Home expenses that can be deducted include:

  • Utilities
  • Rent or mortgage interest
  • Depreciation
  • Maintenance

If you don’t want to do all that math, you can use the IRS’s standard home office deduction. This allows you to deduct $5 per square foot of your home used for business purposes, up to 300 square feet. 

Mileage Deduction

As a small business owner, you can deduct the mileage you drive for business purposes in your personal vehicle. The mileage deduction rate for 2022 was 58.5 and 62.5 cents per mile, and in 2023, it increased to 65.5 cents per mile. This deduction works best if you track it all year long. You can track your miles by hand or use a mileage tracking app such as MileIQ or QuickBooks

If you haven't tracked your miles for the last year, you can recreate them. Look back on your calendar for any business appointments. Then, you can use your phone's map app to see your location on those days. This will allow you to calculate the number of business miles you drove throughout the year.

Health Insurance and Medical Expenses

As a small business owner, some of your medical expenses are tax deductible. You can deduct the following:

  • Health insurance premiums for you and your family
  • Medical expenses, if they exceed 7.5% of your taxable income
  • Exercise equipment, a gym membership, or a swimming pool if your doctor recommends exercise

Education Deductions

Learning new skills and completing ongoing training and education is a critical part of being a small business owner. As such, you can deduct some education expenses from your taxes. According to the IRS, to be deductible, an education expense must be something that “maintains or improves skills needed in your present work.” If this criterion is met, it can be deducted from your taxes.

Business Insurance

If you take out small business insurance, that expense is deductible from your taxes. Deductible insurance expenses include:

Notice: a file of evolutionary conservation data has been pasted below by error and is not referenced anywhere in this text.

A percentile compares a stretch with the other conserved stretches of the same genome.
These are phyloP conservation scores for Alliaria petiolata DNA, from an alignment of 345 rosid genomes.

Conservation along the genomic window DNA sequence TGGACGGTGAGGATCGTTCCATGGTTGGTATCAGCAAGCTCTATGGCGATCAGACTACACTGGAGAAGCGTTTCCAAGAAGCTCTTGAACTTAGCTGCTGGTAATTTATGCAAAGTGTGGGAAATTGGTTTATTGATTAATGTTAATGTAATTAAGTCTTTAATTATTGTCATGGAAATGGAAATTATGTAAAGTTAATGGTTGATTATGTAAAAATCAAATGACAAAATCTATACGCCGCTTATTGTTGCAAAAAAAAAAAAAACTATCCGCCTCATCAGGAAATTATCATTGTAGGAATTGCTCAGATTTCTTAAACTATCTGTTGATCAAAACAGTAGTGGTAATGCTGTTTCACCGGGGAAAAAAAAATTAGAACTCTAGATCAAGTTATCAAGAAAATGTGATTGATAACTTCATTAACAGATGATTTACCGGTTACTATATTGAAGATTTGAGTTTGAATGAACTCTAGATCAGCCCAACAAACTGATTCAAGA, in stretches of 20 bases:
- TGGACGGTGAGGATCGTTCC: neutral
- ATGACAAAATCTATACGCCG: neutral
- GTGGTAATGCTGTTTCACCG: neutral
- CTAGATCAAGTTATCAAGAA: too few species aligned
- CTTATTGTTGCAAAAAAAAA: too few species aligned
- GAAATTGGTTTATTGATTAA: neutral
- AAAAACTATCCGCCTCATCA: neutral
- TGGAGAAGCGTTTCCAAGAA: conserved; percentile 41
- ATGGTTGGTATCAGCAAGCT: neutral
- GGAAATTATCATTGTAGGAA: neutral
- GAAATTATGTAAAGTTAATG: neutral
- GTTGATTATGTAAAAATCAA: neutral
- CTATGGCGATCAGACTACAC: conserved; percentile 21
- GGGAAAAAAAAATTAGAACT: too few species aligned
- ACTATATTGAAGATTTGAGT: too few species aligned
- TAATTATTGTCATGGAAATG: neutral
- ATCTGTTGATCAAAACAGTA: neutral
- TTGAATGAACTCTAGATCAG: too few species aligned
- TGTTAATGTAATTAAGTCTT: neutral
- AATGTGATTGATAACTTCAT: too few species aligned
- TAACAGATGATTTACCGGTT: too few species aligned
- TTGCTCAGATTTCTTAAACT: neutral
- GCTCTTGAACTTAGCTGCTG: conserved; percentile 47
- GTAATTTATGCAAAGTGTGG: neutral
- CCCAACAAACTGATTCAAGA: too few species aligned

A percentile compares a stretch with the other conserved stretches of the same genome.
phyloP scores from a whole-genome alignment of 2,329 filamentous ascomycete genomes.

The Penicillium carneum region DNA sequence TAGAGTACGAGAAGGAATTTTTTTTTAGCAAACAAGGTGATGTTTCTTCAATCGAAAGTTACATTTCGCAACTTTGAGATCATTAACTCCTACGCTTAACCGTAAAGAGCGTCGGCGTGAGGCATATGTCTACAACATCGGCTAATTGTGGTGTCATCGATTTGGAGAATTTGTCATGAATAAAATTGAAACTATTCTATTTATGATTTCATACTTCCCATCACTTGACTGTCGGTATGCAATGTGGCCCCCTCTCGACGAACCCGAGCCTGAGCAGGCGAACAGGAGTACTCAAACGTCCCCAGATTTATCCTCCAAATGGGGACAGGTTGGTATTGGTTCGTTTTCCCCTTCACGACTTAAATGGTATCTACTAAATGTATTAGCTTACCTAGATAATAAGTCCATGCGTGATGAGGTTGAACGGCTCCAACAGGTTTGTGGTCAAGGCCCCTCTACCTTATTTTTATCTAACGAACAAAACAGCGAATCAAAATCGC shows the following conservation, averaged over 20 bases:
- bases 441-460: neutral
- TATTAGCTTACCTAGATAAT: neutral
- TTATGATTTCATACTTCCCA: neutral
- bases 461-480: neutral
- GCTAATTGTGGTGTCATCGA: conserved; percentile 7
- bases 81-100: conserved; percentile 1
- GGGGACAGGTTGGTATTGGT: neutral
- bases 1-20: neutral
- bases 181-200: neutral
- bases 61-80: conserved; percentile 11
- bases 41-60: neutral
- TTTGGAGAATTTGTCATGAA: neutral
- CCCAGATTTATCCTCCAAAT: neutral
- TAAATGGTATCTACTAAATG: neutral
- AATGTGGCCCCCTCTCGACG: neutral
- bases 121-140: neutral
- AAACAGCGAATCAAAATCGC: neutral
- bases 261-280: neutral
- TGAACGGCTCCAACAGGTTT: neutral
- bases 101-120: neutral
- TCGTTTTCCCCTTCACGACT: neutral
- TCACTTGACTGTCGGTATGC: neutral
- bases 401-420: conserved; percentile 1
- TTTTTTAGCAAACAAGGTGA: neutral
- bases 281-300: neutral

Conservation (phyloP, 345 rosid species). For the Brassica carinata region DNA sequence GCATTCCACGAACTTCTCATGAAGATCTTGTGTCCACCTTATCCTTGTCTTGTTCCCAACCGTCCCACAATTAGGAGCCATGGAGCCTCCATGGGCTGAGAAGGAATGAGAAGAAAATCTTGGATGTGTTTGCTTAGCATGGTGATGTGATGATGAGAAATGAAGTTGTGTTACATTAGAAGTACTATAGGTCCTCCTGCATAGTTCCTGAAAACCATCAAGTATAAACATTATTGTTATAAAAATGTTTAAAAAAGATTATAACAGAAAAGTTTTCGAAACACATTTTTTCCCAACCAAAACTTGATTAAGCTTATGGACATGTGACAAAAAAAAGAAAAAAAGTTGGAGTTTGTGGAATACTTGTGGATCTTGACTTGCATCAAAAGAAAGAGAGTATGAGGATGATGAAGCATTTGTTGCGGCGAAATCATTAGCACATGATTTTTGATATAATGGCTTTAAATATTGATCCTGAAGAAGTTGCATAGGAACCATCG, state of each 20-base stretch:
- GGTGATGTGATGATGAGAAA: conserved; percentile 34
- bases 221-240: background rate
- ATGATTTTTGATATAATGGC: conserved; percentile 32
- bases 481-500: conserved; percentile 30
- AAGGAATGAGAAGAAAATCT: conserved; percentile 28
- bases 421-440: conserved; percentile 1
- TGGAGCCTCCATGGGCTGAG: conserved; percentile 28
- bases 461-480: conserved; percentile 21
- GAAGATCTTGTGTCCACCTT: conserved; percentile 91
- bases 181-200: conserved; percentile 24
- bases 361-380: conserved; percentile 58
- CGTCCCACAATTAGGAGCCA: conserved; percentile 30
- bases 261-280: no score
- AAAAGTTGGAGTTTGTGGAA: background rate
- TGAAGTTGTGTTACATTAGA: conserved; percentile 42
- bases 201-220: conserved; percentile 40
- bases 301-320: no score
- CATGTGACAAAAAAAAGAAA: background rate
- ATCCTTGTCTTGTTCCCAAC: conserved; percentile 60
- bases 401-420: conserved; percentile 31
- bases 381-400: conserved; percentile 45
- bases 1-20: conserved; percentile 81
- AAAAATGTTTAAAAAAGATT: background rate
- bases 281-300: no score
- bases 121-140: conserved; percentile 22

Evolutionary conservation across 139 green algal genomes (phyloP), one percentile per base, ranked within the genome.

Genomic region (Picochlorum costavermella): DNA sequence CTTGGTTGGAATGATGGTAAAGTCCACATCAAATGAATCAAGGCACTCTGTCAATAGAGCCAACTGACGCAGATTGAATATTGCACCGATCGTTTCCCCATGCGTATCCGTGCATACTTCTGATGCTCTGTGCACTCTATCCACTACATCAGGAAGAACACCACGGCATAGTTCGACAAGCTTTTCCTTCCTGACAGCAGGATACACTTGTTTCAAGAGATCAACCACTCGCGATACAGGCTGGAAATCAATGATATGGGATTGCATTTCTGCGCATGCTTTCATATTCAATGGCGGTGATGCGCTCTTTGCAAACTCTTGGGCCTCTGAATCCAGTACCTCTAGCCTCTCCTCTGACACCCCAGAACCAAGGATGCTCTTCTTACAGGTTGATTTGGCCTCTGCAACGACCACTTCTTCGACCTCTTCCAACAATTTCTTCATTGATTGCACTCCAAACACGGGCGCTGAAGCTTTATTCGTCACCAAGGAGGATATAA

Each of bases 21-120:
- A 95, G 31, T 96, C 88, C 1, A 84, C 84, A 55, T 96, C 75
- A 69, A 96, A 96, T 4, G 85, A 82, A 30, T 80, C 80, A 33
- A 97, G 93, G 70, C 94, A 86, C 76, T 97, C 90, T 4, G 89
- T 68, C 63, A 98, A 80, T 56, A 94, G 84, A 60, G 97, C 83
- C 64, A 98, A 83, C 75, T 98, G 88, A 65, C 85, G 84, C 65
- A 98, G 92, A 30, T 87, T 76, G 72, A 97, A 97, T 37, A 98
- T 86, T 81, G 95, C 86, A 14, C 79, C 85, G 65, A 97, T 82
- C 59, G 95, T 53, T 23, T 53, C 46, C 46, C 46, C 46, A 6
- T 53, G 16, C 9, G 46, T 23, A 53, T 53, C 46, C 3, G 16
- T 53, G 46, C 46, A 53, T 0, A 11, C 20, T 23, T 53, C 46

• Business continuation insurance
  • Property insurance
  • Liability coverage
  • Malpractice insurance
  • Workers’ compensation costs
  • Auto insurance for business vehicles
  • Employee’s life insurance
  • Business interruption insurance

Office Supplies and Software

Another business deduction you’ll be eligible for as a small business owner is for office supplies and software. If you buy something that will be used to operate your business, it can be deducted.

Common business supply deductions include pens, paper, planners, laptops, computers, and software such as Microsoft Office, Zoom, or QuickBooks. Office supplies can even include big items, such as a desk or office furniture to outfit your home office. This is just a shortlist of possible software and supplies you might need for business and would be eligible to deduct.

Meals, Coffee, and Entertainment

If you’re planning to take clients out for lunch or entertain a potential client in hopes of getting their business, you can deduct those expenses. An important thing to note about this deduction: Meals are only deductible up to 50%. If you’re planning to deduct meals and entertainment expenses from your taxes, be sure to save your receipts and note the purpose of each.

Employee Salaries, Benefits, and Gifts

If you employ people in your business, their salaries, bonuses, and commissions are tax-deductible. You can also deduct employee gifts up to $25 per year, per employee.

As a small business owner, you benefit by knowing what expenses you can deduct from your taxes and optimizing those expenses to limit your end-of-year tax burden. If you’re ever not sure about deductions, you can find a number of business tax resources online to help guide you.

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As an employer you’re responsible for the following taxes: